So you want to beat them and make cash on the side? Change the playing field. You sell the items. You sell the gold. They drop their prices? You drop yours. Make it easier and cheaper for these players who want to spend the money to buy from you instead of the third party.

I can already hear the cries \’e2\’80\’9cOHNOES. Sanctity of the Game!@!@ Purity of Economy!@!@ Money!=Accomplishment\’e2\’80\’9d.

You know what? Shut up.

Sure, all we have to do to put IGE out of business is to turn up the money spigot. All it takes is about 2 days work on a web application and sticking an API on the game server. Wallah, any time you want, generate in-game cash with the touch of a button!

What Rubenfield espouses isn’t RMT: as most understand it, RMT is player trading with player (or farmer, or arbitrage trader, or what have you.) It’s still understood that the money came from somewhere. It isn’t counterfeit currency (unless your game has a dupe, which it probably does); it was earned, by fair means or foul, by someone. Rubenfield instead espouses… well, let’s call it Darwinism. In the time honored tradition of failed governments anywhere, when faced with an economic challenge, let’s just print more money! It’s not like we can’t just create the stuff. It’s not like it has any inherent value — after all, those people who ARE buying gold/items through RMT are just wacky suckers, and we might as well soak them while the market holds, right?
It’ll destroy the game’s economy, of course. And it’ll – correctly – teach your players that for your game’s administration, everything is negotiable given enough currency. But hey, IGE won’t be selling much gold on your server, because they actually have to run through the motions of running bots with the latest sploits, while you have access to the best sploit of all: a SQL query tool.

The problem with unfettered Darwinism is that it violates the same trust that we then turn around and accuse IGE and their ilk of violating. Namely, taking decisions, in enlightened self-interest, in the interest of your game’s community. Simply becoming a better IGE doesn’t solve anything, except maybe your short term money flow. And it doesn’t really show an understanding for the alternate business models coming out of Asia and casual social spaces like Habbo Hotel; even in the rabid capitalism seen in that market, company-manufactured sales are used for intangibles and subscription replacements, not a farming-shortcut.

So, what Rubenfield proposes is sort of like achieving peace in the Middle East through nuclear strikes on Sweden. It’s certainly an interesting idea, definitely original, ultimately unhelpful and probably not what anyone had in mind.

(To play devil’s advocate, I’ll leave you with one way that Rubenfield’s point would work – making your game’s currency freely convertible, but pegged to a real-world equivalent, not a floating currency. 10 Quatloos = 10 cents, always, backed by the game company at any time. To my knowledge the only game that does this? Project: Entropia. See you on the sweat farm!)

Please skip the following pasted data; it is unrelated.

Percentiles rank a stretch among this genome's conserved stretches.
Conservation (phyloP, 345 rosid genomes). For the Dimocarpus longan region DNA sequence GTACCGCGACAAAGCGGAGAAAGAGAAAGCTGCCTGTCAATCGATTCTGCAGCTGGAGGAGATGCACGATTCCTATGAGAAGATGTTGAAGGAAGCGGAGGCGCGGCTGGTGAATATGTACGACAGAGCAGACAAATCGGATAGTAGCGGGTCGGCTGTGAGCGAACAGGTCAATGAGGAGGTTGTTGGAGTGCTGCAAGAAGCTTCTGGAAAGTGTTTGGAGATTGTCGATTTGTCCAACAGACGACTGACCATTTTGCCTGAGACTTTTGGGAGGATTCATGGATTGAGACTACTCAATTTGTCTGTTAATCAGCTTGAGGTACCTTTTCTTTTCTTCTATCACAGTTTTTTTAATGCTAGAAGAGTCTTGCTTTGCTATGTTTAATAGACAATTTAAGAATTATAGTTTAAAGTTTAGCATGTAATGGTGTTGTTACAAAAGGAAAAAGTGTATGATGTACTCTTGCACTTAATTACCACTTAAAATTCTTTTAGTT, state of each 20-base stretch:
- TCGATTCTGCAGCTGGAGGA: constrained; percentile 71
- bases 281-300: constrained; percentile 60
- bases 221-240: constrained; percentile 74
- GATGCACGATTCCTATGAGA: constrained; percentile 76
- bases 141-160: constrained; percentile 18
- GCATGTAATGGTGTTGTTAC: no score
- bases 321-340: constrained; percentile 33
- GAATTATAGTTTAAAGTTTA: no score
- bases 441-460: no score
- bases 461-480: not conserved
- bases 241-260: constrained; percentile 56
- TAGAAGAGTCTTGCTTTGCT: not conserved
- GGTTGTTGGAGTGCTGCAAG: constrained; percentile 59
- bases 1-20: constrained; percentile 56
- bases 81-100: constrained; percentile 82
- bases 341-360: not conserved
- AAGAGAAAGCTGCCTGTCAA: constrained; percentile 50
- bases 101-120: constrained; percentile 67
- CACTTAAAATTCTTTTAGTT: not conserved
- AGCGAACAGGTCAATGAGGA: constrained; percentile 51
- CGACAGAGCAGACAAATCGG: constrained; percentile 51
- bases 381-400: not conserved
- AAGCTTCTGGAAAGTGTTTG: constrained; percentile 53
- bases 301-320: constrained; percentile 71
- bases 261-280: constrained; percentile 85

And Their Screams Are The Music Singing Me To Sleep On Rainy Nights

In haste, so can’t comment yet (hint: project management? RANDOM VERY DIRTY WORDS) but Dan Rubenfield has some fun grenades to throw in response to the “OMG RMT BAD” post making the rounds.

But I have comments. Oh yes. Also, in response to some other posts, my Vision Statement on how to make player crafting in a virtual world not totally suck!

And yes, this is completely to publically shame myself into actually making a good post later.

Austin gets a LFW channel

If you’re in Austin and recently let go from an MMO company, the local IDGA chapter – and local employers – want to hear from you.

There are some employers around town who would like to snatch you up as soon as possible because of your previous work experience. We’ll be displaying the resumes on our website along with an announcement of this opportunity for other employers around town.

A Brief Geek Note

I bought this last week, mainly for work – someone at work brought one to a meeting back when I first started at NC and I immediately fell head over heels in lust. And there ain’t no lust like the lust of nerd lust because the nerd lust just don’t stop. HOOAH.

I’ve always liked PDAs, especially the ones that integrated handwriting recognition. Why? Because I’m a Star Trek nerd. I want a PADD. Well, these babies are PADDs with better form factor. And the handwriting recognition has progressed to a point where it will impress almost anyone who sees it now – I can just scribble a few lines in my own handwriting (which is well-nigh illegible), hit a button, and after a brief delay it’s transcribed. LIKE MAGIC! (Arthur C. Clarke variety)

Of course, the real question is: will it play World of Warcraft? Yes, at widescreen 1280 x 720 it runs very well – I missed having a mouse, and will probably plug one in at some point, but otherwise, it ran fine. In Windows XP. Installing Windows Vista (which I had to do, because, well, you know, it has “VISTA CAPABLE” stamped on the case), Vista ran fine, Office ran fine, OneNote ran fine – WoW meekly burped and said it couldn’t find a 3D card. OK then. Guess it’s not Vista Capable ENOUGH.

At any rate, I have to keep taking this to work and using it to take notes at meetings, and thus taming the huge heaps o’paper on my desk, because otherwise, I’ll have gone $1500 more into debt just so I can play WoW in my easy chair. Which, mind you, I am perfectly capable of doing.